Allegrita: I have two questions for you: 1) At the very rear of the shaft, the yoke mates with a flange on the differential input shaft. Alfa shop manual says when the shaft comes out, you are supposed to mark orientation for how these two items mate. Is this interface keyed so it can mate every 180 degrees, or every 90 since there are 4 bolts? Since my shaft is not the original one, how do I know if this is mated properly, and should it make a difference anyway?

2) The center carrier bearing is surrounded by a rubber support. There are two studs that project down from the chassis and a strap goes over those studs to hold the rubber support up in place. According to drive shaft geometry, the height of that carrier bearing is rather critical, just 5 degrees out and the shaft will vibrate. I noticed on my car that when the strap is bolted on as far up as it will go, I can still lift the center carrier bearing up towards the chassis about 10-15 mm. In other words, the strap bracket is not holding the surround tightly in place as high as it will go. Gravity is what positions the center carrier bearing and surround.

My car came to me as a basket case...lots of stuff disassembled, many parts missing, etc., so I'm never quite sure if it has been reassembled properly. Does your center carrier rubber get held firmly in place, or can you push it up into the top of its "saddle" as I can do? I'm begining to think that my strap bracket is not the proper one, or that there was an additional rubber block sandwiched between the bracket and the center carrier rubber, forcing the entire thing up as high up into the "saddle" as it will go.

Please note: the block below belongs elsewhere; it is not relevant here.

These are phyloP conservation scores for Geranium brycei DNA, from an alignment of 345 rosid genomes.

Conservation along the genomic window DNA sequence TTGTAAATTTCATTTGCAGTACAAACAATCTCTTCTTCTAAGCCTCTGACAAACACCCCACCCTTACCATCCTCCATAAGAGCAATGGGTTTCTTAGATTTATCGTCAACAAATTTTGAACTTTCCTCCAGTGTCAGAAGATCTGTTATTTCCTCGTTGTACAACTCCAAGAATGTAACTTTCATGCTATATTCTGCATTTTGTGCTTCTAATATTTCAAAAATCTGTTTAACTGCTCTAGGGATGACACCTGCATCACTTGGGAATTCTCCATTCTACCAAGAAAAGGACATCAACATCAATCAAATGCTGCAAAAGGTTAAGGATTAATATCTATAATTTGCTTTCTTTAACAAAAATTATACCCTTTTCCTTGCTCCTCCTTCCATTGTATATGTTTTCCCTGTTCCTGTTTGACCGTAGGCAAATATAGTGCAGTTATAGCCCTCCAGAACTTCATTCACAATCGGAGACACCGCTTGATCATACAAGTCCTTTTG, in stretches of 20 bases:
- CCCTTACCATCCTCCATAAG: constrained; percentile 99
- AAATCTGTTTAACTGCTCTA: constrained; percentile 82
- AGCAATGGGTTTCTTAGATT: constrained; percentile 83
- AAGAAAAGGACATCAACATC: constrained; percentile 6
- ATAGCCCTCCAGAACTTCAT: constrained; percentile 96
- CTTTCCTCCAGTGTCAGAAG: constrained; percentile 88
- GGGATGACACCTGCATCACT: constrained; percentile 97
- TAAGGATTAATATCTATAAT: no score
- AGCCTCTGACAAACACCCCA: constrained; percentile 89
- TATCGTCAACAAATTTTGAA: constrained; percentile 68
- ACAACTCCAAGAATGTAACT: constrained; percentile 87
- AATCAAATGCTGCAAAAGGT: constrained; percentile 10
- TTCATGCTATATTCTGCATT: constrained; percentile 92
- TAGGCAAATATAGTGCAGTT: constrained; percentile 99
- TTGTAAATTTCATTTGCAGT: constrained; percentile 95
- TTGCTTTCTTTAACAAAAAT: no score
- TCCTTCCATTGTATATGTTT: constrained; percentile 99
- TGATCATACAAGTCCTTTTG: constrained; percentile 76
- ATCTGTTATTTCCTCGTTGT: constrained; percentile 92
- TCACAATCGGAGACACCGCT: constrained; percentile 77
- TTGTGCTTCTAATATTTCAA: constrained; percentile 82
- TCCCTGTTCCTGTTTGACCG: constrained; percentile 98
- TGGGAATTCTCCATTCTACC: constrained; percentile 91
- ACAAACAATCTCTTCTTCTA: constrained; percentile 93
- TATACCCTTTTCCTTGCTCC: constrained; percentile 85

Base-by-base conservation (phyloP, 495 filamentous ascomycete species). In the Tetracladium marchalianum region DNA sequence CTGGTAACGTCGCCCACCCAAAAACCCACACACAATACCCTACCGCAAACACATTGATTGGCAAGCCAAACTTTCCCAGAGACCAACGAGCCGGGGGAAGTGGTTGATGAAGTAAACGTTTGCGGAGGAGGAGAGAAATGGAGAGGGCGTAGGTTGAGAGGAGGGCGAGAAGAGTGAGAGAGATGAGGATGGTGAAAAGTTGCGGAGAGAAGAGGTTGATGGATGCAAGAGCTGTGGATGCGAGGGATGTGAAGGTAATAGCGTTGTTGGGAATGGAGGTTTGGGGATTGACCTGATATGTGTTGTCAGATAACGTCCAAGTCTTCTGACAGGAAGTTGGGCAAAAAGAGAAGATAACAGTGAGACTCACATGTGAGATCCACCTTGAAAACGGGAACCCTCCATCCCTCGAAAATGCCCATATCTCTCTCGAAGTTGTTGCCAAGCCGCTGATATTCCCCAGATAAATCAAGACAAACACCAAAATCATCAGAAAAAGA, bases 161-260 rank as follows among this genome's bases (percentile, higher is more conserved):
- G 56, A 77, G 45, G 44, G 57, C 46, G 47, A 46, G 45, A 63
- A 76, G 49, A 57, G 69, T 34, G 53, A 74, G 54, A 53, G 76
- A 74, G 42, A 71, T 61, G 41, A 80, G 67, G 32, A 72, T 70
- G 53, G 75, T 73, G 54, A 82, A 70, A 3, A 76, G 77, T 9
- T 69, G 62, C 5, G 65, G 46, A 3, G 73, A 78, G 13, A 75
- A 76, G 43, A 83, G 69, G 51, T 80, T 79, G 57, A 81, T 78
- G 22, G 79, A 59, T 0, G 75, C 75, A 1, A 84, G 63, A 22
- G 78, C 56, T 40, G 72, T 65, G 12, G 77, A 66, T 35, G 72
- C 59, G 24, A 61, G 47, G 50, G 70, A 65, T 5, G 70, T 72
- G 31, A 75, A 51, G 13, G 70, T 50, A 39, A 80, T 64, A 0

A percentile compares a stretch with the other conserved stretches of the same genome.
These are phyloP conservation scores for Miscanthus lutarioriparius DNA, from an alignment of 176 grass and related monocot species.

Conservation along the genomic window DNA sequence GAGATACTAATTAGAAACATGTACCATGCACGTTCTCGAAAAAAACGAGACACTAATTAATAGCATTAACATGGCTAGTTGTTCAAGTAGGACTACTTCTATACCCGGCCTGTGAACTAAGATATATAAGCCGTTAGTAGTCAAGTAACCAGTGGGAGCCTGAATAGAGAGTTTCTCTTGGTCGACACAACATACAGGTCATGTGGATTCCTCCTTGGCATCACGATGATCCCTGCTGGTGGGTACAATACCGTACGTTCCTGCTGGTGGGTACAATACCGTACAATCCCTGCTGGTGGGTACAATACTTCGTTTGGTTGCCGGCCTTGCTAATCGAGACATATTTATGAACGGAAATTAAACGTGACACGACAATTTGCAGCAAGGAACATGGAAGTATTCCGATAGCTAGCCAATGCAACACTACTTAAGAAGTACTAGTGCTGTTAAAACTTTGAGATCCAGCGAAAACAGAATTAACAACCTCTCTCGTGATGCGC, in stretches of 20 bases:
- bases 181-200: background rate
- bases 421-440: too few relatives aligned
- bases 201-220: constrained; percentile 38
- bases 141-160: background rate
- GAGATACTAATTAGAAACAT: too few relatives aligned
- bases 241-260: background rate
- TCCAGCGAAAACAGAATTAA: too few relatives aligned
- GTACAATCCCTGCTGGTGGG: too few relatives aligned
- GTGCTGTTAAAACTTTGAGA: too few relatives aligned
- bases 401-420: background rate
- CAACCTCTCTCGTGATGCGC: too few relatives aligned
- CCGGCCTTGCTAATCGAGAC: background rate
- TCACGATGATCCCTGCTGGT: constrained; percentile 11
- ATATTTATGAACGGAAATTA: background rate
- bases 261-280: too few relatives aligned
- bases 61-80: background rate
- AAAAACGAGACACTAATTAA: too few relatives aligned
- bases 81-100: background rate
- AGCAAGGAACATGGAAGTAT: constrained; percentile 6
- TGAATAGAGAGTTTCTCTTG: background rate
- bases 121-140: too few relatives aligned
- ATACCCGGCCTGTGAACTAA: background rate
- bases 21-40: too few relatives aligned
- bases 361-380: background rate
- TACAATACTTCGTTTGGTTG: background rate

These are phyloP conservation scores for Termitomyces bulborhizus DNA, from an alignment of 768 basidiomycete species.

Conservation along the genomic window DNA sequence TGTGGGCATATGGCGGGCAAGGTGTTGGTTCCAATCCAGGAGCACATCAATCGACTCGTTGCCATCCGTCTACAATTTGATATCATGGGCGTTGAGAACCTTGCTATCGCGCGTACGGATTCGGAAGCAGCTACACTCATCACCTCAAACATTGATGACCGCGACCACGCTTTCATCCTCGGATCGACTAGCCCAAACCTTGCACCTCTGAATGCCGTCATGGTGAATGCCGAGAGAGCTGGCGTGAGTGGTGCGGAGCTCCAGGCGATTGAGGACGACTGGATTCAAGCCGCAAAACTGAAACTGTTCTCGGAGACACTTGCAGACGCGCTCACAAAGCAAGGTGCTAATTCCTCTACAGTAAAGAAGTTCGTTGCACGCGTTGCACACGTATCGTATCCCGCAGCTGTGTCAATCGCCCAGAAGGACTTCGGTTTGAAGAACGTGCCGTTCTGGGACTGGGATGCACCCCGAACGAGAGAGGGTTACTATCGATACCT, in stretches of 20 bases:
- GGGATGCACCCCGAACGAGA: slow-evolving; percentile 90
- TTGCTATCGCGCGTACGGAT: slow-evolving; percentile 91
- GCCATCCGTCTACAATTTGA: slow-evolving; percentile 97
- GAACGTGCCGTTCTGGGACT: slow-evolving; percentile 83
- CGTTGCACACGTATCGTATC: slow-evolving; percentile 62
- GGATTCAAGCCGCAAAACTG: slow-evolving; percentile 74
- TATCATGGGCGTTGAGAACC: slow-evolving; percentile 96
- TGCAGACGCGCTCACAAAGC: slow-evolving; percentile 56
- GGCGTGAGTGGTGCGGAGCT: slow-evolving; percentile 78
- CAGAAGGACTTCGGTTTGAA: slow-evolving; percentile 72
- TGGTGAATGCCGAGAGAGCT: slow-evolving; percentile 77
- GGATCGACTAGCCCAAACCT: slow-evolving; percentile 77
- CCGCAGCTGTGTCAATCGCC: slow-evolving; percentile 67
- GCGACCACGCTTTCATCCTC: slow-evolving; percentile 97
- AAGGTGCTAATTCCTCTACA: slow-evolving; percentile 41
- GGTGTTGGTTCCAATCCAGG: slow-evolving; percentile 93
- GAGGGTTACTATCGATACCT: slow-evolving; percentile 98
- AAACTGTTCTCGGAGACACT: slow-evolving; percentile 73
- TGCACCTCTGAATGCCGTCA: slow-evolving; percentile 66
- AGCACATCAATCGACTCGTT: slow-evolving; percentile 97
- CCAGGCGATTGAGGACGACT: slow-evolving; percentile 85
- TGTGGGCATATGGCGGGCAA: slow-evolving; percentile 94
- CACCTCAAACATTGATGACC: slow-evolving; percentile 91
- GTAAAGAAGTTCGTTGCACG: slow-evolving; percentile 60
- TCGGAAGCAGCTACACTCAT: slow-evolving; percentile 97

Perhaps these issues mentioned are the source of my driveshaft vibrations?
 

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If I remember correctly the 4 bolts on the diff and output yoke are in a rectangular rather than square pattern. So, I believe it goes in 180 degrees - but I have to make sure and look.

Re: the rubber support I have to look. I have the old style on one car and the newer style on another car.

Anyway, if you have vibrations, also check the bronze bushing in the nose of the driveshaft, as well as for wear on the transmission output shaft.

Allegrita: I have two questions for you: 1) At the very rear of the shaft, the yoke mates with a flange on the differential input shaft. Alfa shop manual says when the shaft comes out, you are supposed to mark orientation for how these two items mate. Is this interface keyed so it can mate every 180 degrees, or every 90 since there are 4 bolts? Since my shaft is not the original one, how do I know if this is mated properly, and should it make a difference anyway?

2) The center carrier bearing is surrounded by a rubber support. There are two studs that project down from the chassis and a strap goes over those studs to hold the rubber support up in place. According to drive shaft geometry, the height of that carrier bearing is rather critical, just 5 degrees out and the shaft will vibrate. I noticed on my car that when the strap is bolted on as far up as it will go, I can still lift the center carrier bearing up towards the chassis about 10-15 mm. In other words, the strap bracket is not holding the surround tightly in place as high as it will go. Gravity is what positions the center carrier bearing and surround.

My car came to me as a basket case...lots of stuff disassembled, many parts missing, etc., so I'm never quite sure if it has been reassembled properly. Does your center carrier rubber get held firmly in place, or can you push it up into the top of its "saddle" as I can do? I'm begining to think that my strap bracket is not the proper one, or that there was an additional rubber block sandwiched between the bracket and the center carrier rubber, forcing the entire thing up as high up into the "saddle" as it will go.

Perhaps these issues mentioned are the source of my driveshaft vibrations?